Is Donald Trump Giving Up on the South China Sea?

May 4, 2017 Topic: Security Region: Asia Blog Brand: The Buzz Tags: South China SeaMilitaryTechnologyWorldDonald TrumpChina

Is Donald Trump Giving Up on the South China Sea?

How will China take it? 

The Trump administration is reportedly giving China a pass on its questionable activities in the South China Sea.

U.S. Pacific Command requested permission a few weeks ago to conduct a freedom-of-navigation operation within 12 nautical miles of the disputed Scarborough Shoal, territory claimed by both Manila and Beijing. The Pentagon turned down the request, just as it did to earlier Navy requests in February, reports the New York Times.

The requests were denied before they ever reached the White House.

Throughout much of the Obama administration, the president was hesitant to conduct freedom-of-navigation operations for fear of angering China. Despite clear signs of Chinese expansionism and militarization in the South China Sea for years prior, former President Barack Obama did not authorize any freedom-of-navigation operations in the South China Sea until Sept. 2015.

The U.S. has sent ships to challenge Chinese claims in the South China Sea four times, yet during the first 100 days of the Trump administration, the U.S. has yet to pressure China at sea.

Secretary of Defense James Mattis reportedly expressed a strong desire for regular freedom-of-navigation operations during his trip to Japan in February, in order to counter Chinese expansionism through the development of artificial islands and the construction of military outposts.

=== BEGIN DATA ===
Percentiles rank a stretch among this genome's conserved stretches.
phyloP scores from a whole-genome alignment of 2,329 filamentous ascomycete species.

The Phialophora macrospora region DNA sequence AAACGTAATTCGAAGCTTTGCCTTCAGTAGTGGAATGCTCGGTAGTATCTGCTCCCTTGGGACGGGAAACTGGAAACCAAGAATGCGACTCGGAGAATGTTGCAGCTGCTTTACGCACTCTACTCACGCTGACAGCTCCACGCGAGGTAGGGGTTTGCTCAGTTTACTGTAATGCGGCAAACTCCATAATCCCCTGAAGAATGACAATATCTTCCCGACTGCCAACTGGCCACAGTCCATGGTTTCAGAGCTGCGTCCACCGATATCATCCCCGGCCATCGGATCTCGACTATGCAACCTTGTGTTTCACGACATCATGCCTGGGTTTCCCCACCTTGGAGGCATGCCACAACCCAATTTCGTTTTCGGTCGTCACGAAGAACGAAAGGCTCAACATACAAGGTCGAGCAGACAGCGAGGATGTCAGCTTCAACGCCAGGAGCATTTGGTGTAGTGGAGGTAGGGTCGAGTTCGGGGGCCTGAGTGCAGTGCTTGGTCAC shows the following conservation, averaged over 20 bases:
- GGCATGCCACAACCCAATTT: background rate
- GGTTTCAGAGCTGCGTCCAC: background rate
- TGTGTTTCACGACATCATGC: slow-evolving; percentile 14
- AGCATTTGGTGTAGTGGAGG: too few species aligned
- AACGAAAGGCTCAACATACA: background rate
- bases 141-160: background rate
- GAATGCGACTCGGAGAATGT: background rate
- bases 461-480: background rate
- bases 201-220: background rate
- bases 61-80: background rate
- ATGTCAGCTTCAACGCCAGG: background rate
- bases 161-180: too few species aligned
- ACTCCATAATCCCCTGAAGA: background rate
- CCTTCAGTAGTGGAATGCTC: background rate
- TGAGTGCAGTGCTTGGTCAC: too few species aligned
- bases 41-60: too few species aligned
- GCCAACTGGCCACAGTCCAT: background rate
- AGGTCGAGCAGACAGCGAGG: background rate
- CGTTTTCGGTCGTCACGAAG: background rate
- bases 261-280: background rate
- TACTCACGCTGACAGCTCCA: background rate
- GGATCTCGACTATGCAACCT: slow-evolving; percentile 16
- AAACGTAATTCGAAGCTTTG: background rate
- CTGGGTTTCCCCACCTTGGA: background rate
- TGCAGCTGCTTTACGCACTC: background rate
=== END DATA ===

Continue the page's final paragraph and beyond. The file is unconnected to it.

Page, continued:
The Navy Times reported in mid-February that the Navy and PACOM wanted to increase the frequency of freedom-of-navigation operations in the South China Sea.

“All of the language, combined with the fact that the Republican foreign policy establishment had been critical of Obama for not carrying out enough [freedom-of-navigation operations], means there was a wide expectation that Trump would put down a marker early. And that has not happened,” Robert Daly, director of the Kissinger Institute on China and the US at the Wilson Center, told The New York Times.

U.S. officials told CNN that the decision to hold off on freedom-of-navigation operations stems from the Trump administration’s desire to see China rein in North Korea. President Donald Trump has backed away from his earlier claims to punish China for its unfair trading practices to persuade the country to cooperate.

Trump accused China in March of last year of building “a military fortress” in the South China Sea, “the likes of which perhaps the world has not seen.” He added, “They do that at will because they have no respect for our president, and they have no respect for our country.” That rhetoric has faded though.

The Trump administration argues that “North Korea represents the most serious security threat in the world,” suggesting that past issues, such as the South China Sea, can be shifted to the back burner.

The Pentagon told CNN that the U.S. will continue to conduct freedom-of-navigation operations, but the “operations will be released publicly in the annual FONOPs report, and not sooner.”

Since December, analysts have detected extensive militarization in the Paracel Islands and the Spratly Islands, strengthening China’s military presence in contested waters.

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